This enabled Shiraz to identify and prioritise our user groups, setting in place a foundation for more informed decision making following a user-centred design process. This helped the team prioritise resources towards creating a usable, sustainable and scalable Copac.

A strong message from the user feedback is that ‘Copac saves time and is easy to use’, and our designers were very aware of the need to increase functionality but still keep it simple to use. A challenge, but one that they relished!

Shiraz’s post-it notes of the key messages.

Research on search

Leigh began work on looking for comparators to Copac and analysed what they were doing, what they were doing well and what we could learn from them. He looked at navigation, functionality and learnability of the comparator sites and also did heuristic evaluation and cognitive walkthroughs. Leigh felt that the usability studies that Lorraine Patterson from Edinburgh University did were invaluable to their work on the design.  (She was involved in a JISC project: http://lorrainepaterson.wordpress.com/) and performed usability studies on five digital libraries.)

Leigh and Shiraz also did a lot of designing around the tasks that users perform on Copac, to get them as streamlined as possible. Leigh researched user search behaviour and found these resources really useful in informing his design work:

Prototypes

The next step was paper prototyping , a quick and low-tech way of testing the interface. It was easy to show the different elements on a page but it was also easy and quick to change them. They found using Balsamiq: http://www.balsamiq.com/ to be really helpful for creating prototypes and wireframes.

Leigh’s low fidelity prototype – results screen

They then began work on the HTML prototype, using a flexible grid approach which they will be able to adapt to different devices. The team were inspired by the work they’d been doing on the Mobile Mimas project. As research shows that most of Copac’s use currently comes through desktop access (though the Mobile Mimas work suggests that this may change in the future), the prototyping so far has been concentrated on the desktop version. Mobile and tablet versions will be part of a phased release: this project won’t end with the launch of the new interface, and future developments will be driven by user needs.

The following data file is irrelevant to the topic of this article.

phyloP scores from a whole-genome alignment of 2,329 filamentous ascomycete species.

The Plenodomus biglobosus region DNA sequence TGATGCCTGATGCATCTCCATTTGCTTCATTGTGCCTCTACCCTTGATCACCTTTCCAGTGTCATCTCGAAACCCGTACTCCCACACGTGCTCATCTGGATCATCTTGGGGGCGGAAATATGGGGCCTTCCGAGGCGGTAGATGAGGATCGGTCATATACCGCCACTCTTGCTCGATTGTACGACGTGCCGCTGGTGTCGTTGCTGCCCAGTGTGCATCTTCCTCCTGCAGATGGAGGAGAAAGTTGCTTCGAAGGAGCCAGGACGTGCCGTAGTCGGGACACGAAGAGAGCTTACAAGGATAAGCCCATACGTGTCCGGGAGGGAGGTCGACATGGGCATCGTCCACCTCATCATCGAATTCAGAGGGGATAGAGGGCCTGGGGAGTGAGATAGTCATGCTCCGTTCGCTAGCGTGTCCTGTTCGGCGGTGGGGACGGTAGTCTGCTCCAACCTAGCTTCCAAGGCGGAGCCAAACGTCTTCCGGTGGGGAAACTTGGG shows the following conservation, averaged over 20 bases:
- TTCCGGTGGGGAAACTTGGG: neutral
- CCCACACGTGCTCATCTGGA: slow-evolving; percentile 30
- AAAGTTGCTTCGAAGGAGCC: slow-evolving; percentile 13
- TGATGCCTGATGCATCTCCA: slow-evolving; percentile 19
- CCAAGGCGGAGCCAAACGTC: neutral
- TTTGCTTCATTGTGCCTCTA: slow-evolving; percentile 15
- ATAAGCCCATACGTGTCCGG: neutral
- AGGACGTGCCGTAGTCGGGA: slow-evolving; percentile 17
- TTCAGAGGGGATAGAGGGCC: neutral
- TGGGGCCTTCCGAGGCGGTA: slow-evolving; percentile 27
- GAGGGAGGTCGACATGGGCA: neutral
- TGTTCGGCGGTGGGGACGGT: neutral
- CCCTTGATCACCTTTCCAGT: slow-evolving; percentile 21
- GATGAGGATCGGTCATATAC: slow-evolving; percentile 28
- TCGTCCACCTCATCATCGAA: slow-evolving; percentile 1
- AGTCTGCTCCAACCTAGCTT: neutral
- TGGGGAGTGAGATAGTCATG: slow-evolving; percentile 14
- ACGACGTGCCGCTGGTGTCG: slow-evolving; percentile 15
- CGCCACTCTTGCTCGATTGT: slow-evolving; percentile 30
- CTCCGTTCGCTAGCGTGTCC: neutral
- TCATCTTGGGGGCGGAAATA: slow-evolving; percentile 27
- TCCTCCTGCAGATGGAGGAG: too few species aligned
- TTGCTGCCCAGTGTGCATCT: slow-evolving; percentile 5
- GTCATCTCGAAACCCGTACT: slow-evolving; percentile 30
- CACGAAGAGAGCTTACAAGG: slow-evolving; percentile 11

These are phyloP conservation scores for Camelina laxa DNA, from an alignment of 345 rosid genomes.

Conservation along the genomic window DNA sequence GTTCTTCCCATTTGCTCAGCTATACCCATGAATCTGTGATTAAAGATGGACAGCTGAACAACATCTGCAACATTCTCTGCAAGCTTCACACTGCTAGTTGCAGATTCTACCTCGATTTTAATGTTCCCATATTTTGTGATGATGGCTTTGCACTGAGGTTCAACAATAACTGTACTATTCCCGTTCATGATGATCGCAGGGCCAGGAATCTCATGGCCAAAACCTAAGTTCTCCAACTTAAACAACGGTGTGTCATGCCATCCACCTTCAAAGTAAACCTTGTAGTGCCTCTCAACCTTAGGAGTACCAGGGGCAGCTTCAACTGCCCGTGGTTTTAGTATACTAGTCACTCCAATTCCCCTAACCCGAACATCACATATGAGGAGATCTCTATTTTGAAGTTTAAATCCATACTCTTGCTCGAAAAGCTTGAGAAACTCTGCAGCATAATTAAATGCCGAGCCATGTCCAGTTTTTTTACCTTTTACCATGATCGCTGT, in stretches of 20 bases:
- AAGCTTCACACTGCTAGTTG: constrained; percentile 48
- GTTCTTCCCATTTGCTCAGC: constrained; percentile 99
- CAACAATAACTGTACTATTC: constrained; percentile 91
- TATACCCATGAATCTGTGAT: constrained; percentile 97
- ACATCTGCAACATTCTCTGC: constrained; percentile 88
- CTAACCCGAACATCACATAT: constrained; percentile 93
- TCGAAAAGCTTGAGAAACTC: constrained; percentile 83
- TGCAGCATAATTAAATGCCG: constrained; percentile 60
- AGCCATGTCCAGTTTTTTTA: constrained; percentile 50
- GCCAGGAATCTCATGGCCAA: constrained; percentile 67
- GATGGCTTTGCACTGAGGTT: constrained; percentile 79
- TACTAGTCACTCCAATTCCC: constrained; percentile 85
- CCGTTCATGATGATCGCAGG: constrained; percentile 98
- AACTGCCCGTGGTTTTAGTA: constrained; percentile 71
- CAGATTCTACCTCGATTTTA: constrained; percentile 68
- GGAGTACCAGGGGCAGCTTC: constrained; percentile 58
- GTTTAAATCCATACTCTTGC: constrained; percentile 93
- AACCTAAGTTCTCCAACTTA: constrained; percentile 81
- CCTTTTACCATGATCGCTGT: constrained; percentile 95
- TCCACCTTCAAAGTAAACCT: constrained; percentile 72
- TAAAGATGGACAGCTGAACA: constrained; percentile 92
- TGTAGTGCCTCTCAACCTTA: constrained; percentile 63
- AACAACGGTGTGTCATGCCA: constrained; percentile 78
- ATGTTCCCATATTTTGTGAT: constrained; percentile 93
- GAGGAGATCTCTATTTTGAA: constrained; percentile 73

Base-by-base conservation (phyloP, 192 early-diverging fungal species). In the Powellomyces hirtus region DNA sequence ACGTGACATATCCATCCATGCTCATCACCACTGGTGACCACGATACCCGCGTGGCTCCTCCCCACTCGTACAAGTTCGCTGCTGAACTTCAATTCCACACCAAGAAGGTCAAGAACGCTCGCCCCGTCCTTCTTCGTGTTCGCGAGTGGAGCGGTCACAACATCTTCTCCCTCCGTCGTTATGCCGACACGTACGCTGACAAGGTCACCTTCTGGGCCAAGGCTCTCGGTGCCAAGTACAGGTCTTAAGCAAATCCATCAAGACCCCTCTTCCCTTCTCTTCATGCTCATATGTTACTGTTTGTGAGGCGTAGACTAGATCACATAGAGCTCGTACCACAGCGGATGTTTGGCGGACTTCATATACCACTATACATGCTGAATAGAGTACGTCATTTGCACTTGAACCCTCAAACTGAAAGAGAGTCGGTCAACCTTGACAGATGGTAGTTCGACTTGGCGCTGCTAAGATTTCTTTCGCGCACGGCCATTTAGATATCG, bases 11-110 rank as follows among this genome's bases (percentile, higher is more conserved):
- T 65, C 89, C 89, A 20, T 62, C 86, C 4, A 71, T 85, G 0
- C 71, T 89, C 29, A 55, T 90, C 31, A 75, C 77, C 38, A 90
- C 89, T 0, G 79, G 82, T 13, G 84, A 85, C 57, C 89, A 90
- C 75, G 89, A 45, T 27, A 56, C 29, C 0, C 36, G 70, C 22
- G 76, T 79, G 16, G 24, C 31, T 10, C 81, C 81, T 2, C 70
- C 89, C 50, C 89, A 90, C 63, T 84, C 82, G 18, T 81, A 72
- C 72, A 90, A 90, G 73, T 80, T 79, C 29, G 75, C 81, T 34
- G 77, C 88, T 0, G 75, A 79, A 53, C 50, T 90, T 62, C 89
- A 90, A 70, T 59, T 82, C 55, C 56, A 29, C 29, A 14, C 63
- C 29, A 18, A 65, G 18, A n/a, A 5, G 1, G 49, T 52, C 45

User testing – test early and often!

Although the HTML prototype wasn’t actually attached to the database,it enabled them to start user testing.

They tested the site with University of Manchester academics. It was individual one-to-one testing, using the ‘talk aloud’ protocol, where the user narrates their actions and thoughts. They had to tell Leigh and Shiraz three positives and three negatives about the site, plus what features they would like to see. The results from this testing reinforced the messages from earlier research (new Copac still saves time and is easy to use!)and Leigh and Shiraz felt that the prototype satisfied project expectations and validated their investment in the initial research stage.

User Interface design is an iterative process so they have repeated and repeated testing and design –going from a paper prototype to html prototype to a low fidelity prototype based on the actual database. This time it meant that testers could do real world searches and answered the question – does the new interface actually work with the data?

Thankfully, the answer was ‘yes!’ and they were able to release the design for wider testing. An Alpha version of copac was launched at the 2011CILIP Umbrella conference. Overall, the feedback was positive and was useful in identifying bugs which they were then able to resolve.

Feedback from the Alpha release was used to inform the development of the Beta, including the new feature of listing the holding libraries on the brief results page. This was a major change and something that users had long been keen to see.

They also added the login functionality so that users could try out ‘Search History’ and ‘My References’.  Again, the feedback from the Beta release was very positive and most negative responses mentioned colours, fonts, and text. Shiraz and Leigh were pleased with the feedback because they knew they’d been working on a service that users trusted and they didn’t want to destroy that trust. Leigh quoted Steve Krug  and said “you don’t want to deplete the reservoir of goodwill of your users”. (http://www.sensible.com/)

What next?

The feedback from the Alpha and Beta releases will allow Leigh and Shiraz to plan more structured user testing in future. They and the Copac team are committed to continually improving the service and, from a user centred design point of view, more testing can only be a good thing!

The new Copac interface will be made public next month. We’d love to hear your feedback, so please contact copac@mimas.ac.uk if you have any questions or comments about the interface.

(Our beta interface can be find here: http://beta.copac.ac.uk/)